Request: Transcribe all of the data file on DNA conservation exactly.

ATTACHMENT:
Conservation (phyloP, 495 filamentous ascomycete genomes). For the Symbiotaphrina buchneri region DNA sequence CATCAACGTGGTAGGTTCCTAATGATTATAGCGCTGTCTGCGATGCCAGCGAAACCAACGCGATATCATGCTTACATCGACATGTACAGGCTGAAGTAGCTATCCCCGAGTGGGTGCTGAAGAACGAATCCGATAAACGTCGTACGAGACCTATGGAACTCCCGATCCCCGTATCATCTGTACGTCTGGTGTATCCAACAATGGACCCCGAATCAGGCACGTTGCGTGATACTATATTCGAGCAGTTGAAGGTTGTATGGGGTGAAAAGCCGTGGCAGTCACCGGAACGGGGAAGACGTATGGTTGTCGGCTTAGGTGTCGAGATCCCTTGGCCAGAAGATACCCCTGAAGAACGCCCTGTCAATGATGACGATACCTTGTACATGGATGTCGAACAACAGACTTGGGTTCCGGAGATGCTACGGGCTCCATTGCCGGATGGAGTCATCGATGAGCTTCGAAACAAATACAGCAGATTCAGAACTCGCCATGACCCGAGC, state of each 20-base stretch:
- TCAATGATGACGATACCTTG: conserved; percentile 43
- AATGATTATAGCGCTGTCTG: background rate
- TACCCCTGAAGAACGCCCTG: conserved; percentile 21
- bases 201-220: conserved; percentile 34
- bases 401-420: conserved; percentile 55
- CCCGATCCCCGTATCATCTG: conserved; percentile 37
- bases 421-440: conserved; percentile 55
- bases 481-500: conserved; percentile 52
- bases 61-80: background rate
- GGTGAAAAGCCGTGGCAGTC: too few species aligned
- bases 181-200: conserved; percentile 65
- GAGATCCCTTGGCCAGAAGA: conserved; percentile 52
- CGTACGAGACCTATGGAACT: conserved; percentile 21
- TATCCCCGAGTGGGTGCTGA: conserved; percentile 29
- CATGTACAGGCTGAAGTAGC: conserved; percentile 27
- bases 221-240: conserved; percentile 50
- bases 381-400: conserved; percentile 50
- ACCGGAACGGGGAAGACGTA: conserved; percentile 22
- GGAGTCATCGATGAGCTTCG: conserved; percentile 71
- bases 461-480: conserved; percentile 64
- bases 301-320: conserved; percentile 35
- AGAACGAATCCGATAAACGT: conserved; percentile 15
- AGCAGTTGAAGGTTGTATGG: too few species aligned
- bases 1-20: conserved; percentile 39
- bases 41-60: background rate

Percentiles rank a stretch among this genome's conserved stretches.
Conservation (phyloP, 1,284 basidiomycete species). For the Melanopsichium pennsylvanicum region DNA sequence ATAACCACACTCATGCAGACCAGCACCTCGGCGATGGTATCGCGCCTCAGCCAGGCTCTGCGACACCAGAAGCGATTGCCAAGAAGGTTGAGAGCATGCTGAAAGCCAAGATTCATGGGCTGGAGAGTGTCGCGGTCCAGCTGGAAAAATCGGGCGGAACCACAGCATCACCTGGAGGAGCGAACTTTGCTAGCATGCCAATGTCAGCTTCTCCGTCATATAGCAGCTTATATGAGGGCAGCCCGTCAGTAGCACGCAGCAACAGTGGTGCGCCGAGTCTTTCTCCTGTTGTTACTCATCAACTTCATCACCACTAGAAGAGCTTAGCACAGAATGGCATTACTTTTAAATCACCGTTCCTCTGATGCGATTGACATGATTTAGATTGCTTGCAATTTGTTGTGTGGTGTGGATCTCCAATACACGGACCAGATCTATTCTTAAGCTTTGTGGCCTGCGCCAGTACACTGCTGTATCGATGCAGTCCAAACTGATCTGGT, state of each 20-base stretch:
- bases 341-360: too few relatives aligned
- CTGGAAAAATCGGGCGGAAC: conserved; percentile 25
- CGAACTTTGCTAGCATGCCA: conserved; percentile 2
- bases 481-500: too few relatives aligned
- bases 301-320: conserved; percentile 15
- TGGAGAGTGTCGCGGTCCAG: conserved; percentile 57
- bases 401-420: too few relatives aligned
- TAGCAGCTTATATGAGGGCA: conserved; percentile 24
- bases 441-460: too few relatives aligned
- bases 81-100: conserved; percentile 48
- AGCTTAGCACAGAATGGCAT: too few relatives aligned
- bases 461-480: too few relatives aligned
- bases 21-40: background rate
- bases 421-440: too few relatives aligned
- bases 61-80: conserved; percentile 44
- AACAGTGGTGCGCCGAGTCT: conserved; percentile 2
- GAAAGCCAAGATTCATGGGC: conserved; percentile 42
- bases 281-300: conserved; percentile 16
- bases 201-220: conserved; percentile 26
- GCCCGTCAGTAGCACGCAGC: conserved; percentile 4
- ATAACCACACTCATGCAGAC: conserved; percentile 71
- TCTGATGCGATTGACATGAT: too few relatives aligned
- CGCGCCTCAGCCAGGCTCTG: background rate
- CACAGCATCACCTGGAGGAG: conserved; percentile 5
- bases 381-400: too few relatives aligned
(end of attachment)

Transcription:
Conservation (phyloP, 495 filamentous ascomycete genomes). For the Symbiotaphrina buchneri region DNA sequence CATCAACGTGGTAGGTTCCTAATGATTATAGCGCTGTCTGCGATGCCAGCGAAACCAACGCGATATCATGCTTACATCGACATGTACAGGCTGAAGTAGCTATCCCCGAGTGGGTGCTGAAGAACGAATCCGATAAACGTCGTACGAGACCTATGGAACTCCCGATCCCCGTATCATCTGTACGTCTGGTGTATCCAACAATGGACCCCGAATCAGGCACGTTGCGTGATACTATATTCGAGCAGTTGAAGGTTGTATGGGGTGAAAAGCCGTGGCAGTCACCGGAACGGGGAAGACGTATGGTTGTCGGCTTAGGTGTCGAGATCCCTTGGCCAGAAGATACCCCTGAAGAACGCCCTGTCAATGATGACGATACCTTGTACATGGATGTCGAACAACAGACTTGGGTTCCGGAGATGCTACGGGCTCCATTGCCGGATGGAGTCATCGATGAGCTTCGAAACAAATACAGCAGATTCAGAACTCGCCATGACCCGAGC, state of each 20-base stretch:
- TCAATGATGACGATACCTTG: conserved; percentile 43
- AATGATTATAGCGCTGTCTG: background rate
- TACCCCTGAAGAACGCCCTG: conserved; percentile 21
- bases 201-220: conserved; percentile 34
- bases 401-420: conserved; percentile 55
- CCCGATCCCCGTATCATCTG: conserved; percentile 37
- bases 421-440: conserved; percentile 55
- bases 481-500: conserved; percentile 52
- bases 61-80: background rate
- GGTGAAAAGCCGTGGCAGTC: too few species aligned
- bases 181-200: conserved; percentile 65
- GAGATCCCTTGGCCAGAAGA: conserved; percentile 52
- CGTACGAGACCTATGGAACT: conserved; percentile 21
- TATCCCCGAGTGGGTGCTGA: conserved; percentile 29
- CATGTACAGGCTGAAGTAGC: conserved; percentile 27
- bases 221-240: conserved; percentile 50
- bases 381-400: conserved; percentile 50
- ACCGGAACGGGGAAGACGTA: conserved; percentile 22
- GGAGTCATCGATGAGCTTCG: conserved; percentile 71
- bases 461-480: conserved; percentile 64
- bases 301-320: conserved; percentile 35
- AGAACGAATCCGATAAACGT: conserved; percentile 15
- AGCAGTTGAAGGTTGTATGG: too few species aligned
- bases 1-20: conserved; percentile 39
- bases 41-60: background rate

Percentiles rank a stretch among this genome's conserved stretches.
Conservation (phyloP, 1,284 basidiomycete species). For the Melanopsichium pennsylvanicum region DNA sequence ATAACCACACTCATGCAGACCAGCACCTCGGCGATGGTATCGCGCCTCAGCCAGGCTCTGCGACACCAGAAGCGATTGCCAAGAAGGTTGAGAGCATGCTGAAAGCCAAGATTCATGGGCTGGAGAGTGTCGCGGTCCAGCTGGAAAAATCGGGCGGAACCACAGCATCACCTGGAGGAGCGAACTTTGCTAGCATGCCAATGTCAGCTTCTCCGTCATATAGCAGCTTATATGAGGGCAGCCCGTCAGTAGCACGCAGCAACAGTGGTGCGCCGAGTCTTTCTCCTGTTGTTACTCATCAACTTCATCACCACTAGAAGAGCTTAGCACAGAATGGCATTACTTTTAAATCACCGTTCCTCTGATGCGATTGACATGATTTAGATTGCTTGCAATTTGTTGTGTGGTGTGGATCTCCAATACACGGACCAGATCTATTCTTAAGCTTTGTGGCCTGCGCCAGTACACTGCTGTATCGATGCAGTCCAAACTGATCTGGT, state of each 20-base stretch:
- bases 341-360: too few relatives aligned
- CTGGAAAAATCGGGCGGAAC: conserved; percentile 25
- CGAACTTTGCTAGCATGCCA: conserved; percentile 2
- bases 481-500: too few relatives aligned
- bases 301-320: conserved; percentile 15
- TGGAGAGTGTCGCGGTCCAG: conserved; percentile 57
- bases 401-420: too few relatives aligned
- TAGCAGCTTATATGAGGGCA: conserved; percentile 24
- bases 441-460: too few relatives aligned
- bases 81-100: conserved; percentile 48
- AGCTTAGCACAGAATGGCAT: too few relatives aligned
- bases 461-480: too few relatives aligned
- bases 21-40: background rate
- bases 421-440: too few relatives aligned
- bases 61-80: conserved; percentile 44
- AACAGTGGTGCGCCGAGTCT: conserved; percentile 2
- GAAAGCCAAGATTCATGGGC: conserved; percentile 42
- bases 281-300: conserved; percentile 16
- bases 201-220: conserved; percentile 26
- GCCCGTCAGTAGCACGCAGC: conserved; percentile 4
- ATAACCACACTCATGCAGAC: conserved; percentile 71
- TCTGATGCGATTGACATGAT: too few relatives aligned
- CGCGCCTCAGCCAGGCTCTG: background rate
- CACAGCATCACCTGGAGGAG: conserved; percentile 5
- bases 381-400: too few relatives aligned